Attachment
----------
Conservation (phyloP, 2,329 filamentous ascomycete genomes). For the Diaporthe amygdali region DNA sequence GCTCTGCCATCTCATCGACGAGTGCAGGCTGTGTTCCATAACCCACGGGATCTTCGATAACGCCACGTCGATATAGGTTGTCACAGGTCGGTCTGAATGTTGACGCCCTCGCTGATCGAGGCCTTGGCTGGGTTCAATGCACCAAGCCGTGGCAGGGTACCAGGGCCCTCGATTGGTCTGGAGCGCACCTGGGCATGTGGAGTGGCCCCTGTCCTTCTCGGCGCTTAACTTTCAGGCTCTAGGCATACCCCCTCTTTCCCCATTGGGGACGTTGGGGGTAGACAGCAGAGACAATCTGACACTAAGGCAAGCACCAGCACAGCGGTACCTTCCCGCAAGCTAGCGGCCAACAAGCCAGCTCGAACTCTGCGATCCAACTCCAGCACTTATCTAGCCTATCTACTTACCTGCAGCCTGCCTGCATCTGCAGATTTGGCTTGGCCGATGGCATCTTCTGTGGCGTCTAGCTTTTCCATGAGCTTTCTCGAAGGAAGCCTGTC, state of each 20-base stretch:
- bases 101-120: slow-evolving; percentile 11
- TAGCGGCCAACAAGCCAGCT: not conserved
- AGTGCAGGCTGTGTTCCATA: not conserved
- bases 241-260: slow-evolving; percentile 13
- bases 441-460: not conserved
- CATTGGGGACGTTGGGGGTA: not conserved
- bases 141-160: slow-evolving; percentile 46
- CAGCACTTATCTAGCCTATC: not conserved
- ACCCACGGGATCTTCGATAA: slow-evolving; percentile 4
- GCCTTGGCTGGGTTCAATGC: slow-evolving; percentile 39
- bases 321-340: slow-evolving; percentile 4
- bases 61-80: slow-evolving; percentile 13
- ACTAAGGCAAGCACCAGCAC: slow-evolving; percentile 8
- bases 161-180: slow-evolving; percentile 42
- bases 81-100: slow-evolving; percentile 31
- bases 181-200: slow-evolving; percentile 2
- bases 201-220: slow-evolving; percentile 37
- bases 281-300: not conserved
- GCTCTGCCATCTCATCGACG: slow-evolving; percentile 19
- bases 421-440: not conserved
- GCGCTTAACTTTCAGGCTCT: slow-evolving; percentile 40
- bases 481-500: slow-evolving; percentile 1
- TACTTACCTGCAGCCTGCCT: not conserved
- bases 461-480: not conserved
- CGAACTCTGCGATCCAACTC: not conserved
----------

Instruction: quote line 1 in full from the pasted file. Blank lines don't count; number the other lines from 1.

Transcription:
Conservation (phyloP, 2,329 filamentous ascomycete genomes). For the Diaporthe amygdali region DNA sequence GCTCTGCCATCTCATCGACGAGTGCAGGCTGTGTTCCATAACCCACGGGATCTTCGATAACGCCACGTCGATATAGGTTGTCACAGGTCGGTCTGAATGTTGACGCCCTCGCTGATCGAGGCCTTGGCTGGGTTCAATGCACCAAGCCGTGGCAGGGTACCAGGGCCCTCGATTGGTCTGGAGCGCACCTGGGCATGTGGAGTGGCCCCTGTCCTTCTCGGCGCTTAACTTTCAGGCTCTAGGCATACCCCCTCTTTCCCCATTGGGGACGTTGGGGGTAGACAGCAGAGACAATCTGACACTAAGGCAAGCACCAGCACAGCGGTACCTTCCCGCAAGCTAGCGGCCAACAAGCCAGCTCGAACTCTGCGATCCAACTCCAGCACTTATCTAGCCTATCTACTTACCTGCAGCCTGCCTGCATCTGCAGATTTGGCTTGGCCGATGGCATCTTCTGTGGCGTCTAGCTTTTCCATGAGCTTTCTCGAAGGAAGCCTGTC, state of each 20-base stretch: